McCombs Equine Veterinary Services

Dr. Ann E. McCombs, MS, DVM
(815) 648-4471

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Q & A

What are Prebiotics and Probiotics?

horses in pasture Prebiotics and probiotics are used for a similar purpose: to optimize the microbial community of the gastrointestinal tract. However, they have different mechanisms of action. A prebiotic is a substance that provides nutrients to specific and desirable microbes in the digestive tract. Common prebiotics are various types of fermentable compounds (usually carbohydrates). The goal of a prebiotic is to stimulate the growth of beneficial organisms that already inhabit the gastrointestinal tract, particularly the large intestine. A probiotic contains live organisms, such as Lactobacillus or other microbes. The goal of the probiotic is to introduce beneficial organisms to the gastrointestinal tract. To be effective, the probiotic organisms must be alive at the time of ingestion and must be able to live in the gastrointestinal tract.

Can too much deworming actually be a bad thing?

Answer by Dr. Cheramie, DVM, MS of the Merial Professional Services team

Yes, while it is unlikely a horse will become ill or suffer harmful effects from being dewormed too often, in the long term, all horses' health can be compromised by the development of parasite resistance to dewormers.

When deworming strategies were developed in the 1960's, the protocol was simple - treat every horse on an 8 week schedule with the newly available benzimidazole dewormer. A dramatic reduction in mortality from parasitic disease resulted. During the next 2 decades, as new dewormers became available, veterinarians recommended rotating between classes of products but, still treating every horse the same.

Parasites, however, responded to the chemical challenge by developing resistance. In the case of small strongyles, identified as the most prevalent parasite in adult horses today, there is evidence of their widespread resistance to 2 of the 3 major dewormer classes - benzimidazoles and pyrantels. Contributing to the development of small strongyle resistance is the common practice of rotating drugs, some of which are still effective against this parasite and some of which are not.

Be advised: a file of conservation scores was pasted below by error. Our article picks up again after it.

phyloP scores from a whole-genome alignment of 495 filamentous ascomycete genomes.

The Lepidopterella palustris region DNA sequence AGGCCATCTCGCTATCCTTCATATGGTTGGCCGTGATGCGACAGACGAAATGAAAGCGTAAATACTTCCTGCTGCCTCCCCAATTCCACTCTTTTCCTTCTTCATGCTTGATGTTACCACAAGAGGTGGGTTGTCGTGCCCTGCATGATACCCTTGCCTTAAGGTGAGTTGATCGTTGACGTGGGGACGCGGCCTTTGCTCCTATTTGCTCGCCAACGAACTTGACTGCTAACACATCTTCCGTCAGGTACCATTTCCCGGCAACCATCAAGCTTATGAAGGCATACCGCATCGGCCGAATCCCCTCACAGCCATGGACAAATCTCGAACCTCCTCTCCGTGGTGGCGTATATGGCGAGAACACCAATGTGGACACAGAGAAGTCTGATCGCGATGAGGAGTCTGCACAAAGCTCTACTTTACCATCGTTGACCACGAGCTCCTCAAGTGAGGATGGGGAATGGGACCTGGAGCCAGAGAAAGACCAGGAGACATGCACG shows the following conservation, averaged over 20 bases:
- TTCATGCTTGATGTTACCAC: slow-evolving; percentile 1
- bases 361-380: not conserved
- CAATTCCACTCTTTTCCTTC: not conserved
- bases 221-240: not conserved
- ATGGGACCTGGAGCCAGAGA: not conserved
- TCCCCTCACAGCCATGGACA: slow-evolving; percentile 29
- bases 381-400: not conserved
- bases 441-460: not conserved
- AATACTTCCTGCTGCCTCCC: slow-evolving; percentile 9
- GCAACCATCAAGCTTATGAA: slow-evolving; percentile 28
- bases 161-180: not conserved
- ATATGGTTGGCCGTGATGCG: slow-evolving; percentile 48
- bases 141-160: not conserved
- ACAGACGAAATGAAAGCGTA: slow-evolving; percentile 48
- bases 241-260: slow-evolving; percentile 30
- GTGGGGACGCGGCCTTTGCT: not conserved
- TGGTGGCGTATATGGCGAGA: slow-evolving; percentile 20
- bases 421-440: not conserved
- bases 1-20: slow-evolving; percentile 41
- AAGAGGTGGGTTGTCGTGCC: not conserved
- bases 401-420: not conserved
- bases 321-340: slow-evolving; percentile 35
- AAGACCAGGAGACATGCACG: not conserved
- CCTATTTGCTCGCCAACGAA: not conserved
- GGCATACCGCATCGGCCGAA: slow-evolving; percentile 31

Experts say it's time to throw out these outdated practices. We now know only 20 to 30% of horses in a herd shed about 80% of the worm eggs. Thus, it doesn't make sense to treat every horse with the same 8 week frequency. Once you've determined how often each horse needs to be treated, it's important to make sure you're using products that are actually working against the target parasites on your farm. These practices are often called "strategic deworming" and are a better way to manage parasites and help avoid contributing to the development of resistance on your farm.

With the help of your veterinarian, the first step is to conduct a fecal egg count (FEC) on each horse, which will identify which parasites are present and which of the horses are high, medium or low egg shedders. Based on the results, your vet will recommend how often each horse needs to be treated. Your vet will also likely follow up with fecal egg count reduction tests (FECRT), used to then determine whether specific products are still effective against the parasite on your farm. Ultimately, you may find it appropriate to discontinue the use of some of the products that you were using.

Managing all parasites, including tapeworms, through a strategic deworming program may help save money in the long run as a broad spectrum product may be required less frequently for some horses.

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